Derbyshire v Hampshire 7th September 1975
Sundays in the 1970s were quiet days, pre the relaxation of the trading laws and with restrictive licensing that meant that pubs were open for two hours at lunchtime, before closing until the evening. Televised sport in the winter meant Ski Sunday, with its iconic signature tune, and, in the summer months, the Sunday League; a game a week broadcast on the Beeb, commentary by John Arlott and Jim Laker and bat and ball games on the outfield during the tea interval helping to breathe new life into the game.
The then 17 counties played each other once with the matches in 1975 being played at over 50 venues: county grounds, outgrounds and outer outgrounds which that year included the Somerset team of Viv Richards and Ian Botham playing in Torquay, and Colin Cowdrey and Derek Underwood playing for Kent in Long Eaton. When Hampshire defeated Leicestershire at Bournemouth in the penultimate round of fixtures they were a win away from claiming the title that year. Interest was sufficiently high among supporters that a coach undertook what was, on the road network of the time, the long haul from Swanage to Darley Dale, ably organised by Joe Goodwin. Joe went on to become the chair of CAMRA, the body championing consumer choice in beer matters, at the time choice for many was often bitter or mild and the ‘big six’ as they were known were standardising production. CAMRA today still give an award to local pubs in Joe’s name.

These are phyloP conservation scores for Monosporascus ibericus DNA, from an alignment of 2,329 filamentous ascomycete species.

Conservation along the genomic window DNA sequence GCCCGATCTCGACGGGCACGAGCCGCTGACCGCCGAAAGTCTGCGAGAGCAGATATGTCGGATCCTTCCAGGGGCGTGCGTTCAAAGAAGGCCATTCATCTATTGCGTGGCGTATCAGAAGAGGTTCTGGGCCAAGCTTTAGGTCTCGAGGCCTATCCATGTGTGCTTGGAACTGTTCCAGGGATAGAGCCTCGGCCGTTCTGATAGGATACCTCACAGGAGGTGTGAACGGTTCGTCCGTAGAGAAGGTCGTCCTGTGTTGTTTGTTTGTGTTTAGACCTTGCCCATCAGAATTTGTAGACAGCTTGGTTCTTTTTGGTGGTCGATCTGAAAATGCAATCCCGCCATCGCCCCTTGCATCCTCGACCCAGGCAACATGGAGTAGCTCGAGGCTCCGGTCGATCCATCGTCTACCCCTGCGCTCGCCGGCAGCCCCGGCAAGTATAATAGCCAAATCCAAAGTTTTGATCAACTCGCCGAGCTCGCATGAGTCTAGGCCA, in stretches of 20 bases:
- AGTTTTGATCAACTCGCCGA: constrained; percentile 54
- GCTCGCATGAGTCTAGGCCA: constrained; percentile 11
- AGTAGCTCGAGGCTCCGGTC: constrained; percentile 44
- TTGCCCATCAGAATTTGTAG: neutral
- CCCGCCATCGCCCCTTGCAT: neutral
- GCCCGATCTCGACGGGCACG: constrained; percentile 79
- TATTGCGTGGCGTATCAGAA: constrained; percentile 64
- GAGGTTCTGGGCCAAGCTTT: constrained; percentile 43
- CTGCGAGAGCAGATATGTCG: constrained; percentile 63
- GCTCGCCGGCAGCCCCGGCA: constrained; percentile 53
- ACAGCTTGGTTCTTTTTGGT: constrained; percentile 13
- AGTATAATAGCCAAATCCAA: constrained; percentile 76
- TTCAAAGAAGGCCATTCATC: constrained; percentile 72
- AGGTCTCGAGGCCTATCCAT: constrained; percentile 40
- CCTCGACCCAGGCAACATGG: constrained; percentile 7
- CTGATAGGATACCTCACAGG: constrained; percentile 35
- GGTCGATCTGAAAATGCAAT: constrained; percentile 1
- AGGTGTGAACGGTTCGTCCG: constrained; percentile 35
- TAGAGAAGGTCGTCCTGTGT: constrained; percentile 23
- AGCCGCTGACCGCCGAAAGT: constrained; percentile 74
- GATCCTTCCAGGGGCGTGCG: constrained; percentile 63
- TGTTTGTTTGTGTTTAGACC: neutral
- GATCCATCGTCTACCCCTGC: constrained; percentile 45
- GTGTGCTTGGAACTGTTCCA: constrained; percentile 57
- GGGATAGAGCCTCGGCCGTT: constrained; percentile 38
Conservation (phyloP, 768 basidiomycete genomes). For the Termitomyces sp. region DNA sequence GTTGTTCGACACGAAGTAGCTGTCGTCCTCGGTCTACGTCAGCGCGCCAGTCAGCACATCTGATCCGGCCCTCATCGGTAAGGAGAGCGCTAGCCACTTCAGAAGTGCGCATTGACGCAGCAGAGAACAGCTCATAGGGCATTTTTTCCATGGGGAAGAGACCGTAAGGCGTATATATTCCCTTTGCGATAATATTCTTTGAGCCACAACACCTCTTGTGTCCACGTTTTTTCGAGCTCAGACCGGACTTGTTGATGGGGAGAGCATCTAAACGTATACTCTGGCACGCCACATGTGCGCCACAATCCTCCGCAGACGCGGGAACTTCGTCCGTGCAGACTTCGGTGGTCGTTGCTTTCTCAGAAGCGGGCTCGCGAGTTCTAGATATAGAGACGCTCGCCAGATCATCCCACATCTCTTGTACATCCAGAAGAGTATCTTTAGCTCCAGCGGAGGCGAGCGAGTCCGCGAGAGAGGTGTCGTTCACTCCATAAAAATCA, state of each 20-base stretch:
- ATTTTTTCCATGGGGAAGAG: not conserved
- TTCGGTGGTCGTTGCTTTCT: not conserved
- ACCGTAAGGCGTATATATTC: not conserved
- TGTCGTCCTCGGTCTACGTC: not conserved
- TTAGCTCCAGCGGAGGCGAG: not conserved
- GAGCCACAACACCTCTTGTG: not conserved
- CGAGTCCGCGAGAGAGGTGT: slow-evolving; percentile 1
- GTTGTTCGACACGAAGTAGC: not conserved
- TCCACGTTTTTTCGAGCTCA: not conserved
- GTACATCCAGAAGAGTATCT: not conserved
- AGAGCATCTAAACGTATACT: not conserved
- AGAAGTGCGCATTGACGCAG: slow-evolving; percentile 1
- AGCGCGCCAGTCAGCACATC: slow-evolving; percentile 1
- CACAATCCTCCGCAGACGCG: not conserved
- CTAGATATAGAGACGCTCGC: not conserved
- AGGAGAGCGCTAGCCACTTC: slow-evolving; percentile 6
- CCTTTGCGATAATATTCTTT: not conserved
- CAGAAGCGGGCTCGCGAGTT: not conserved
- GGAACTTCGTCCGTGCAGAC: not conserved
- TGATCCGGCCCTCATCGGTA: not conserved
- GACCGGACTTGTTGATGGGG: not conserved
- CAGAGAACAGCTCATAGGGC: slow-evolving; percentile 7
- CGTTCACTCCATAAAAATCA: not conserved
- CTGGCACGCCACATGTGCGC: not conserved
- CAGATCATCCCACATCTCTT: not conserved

Darley Dale Cricket Club played host to an estimated crowd of 6,000 (more than the population of Darley itself), and the scorecard for the day shows an era when county sides included Test cricketers, supported by decent county pros. Hampshire made 222-8 and won by 70 runs, in large part due to the dominance of their opening pair who put on 90, backed-up by John Rice who took 4-14 in his allotted overs.
In 2018 the T20 Blast is scheduled to be played at 23 venues and with the new city-based competition from 2020 on the horizon (“the future”) the number of venues it uses may well be down to just 8. The game of cricket, it could be fairly said, has contracted in some important respects since the 1970s, while happily the nation’s choice of beers has widened considerably, and in many cases, gone local. There are voices in the game suggesting that only the new standardised manufacture should be played in the height of summer in two years time; a message in a bottle, maybe, for cricket goers about the need to exercise their voice.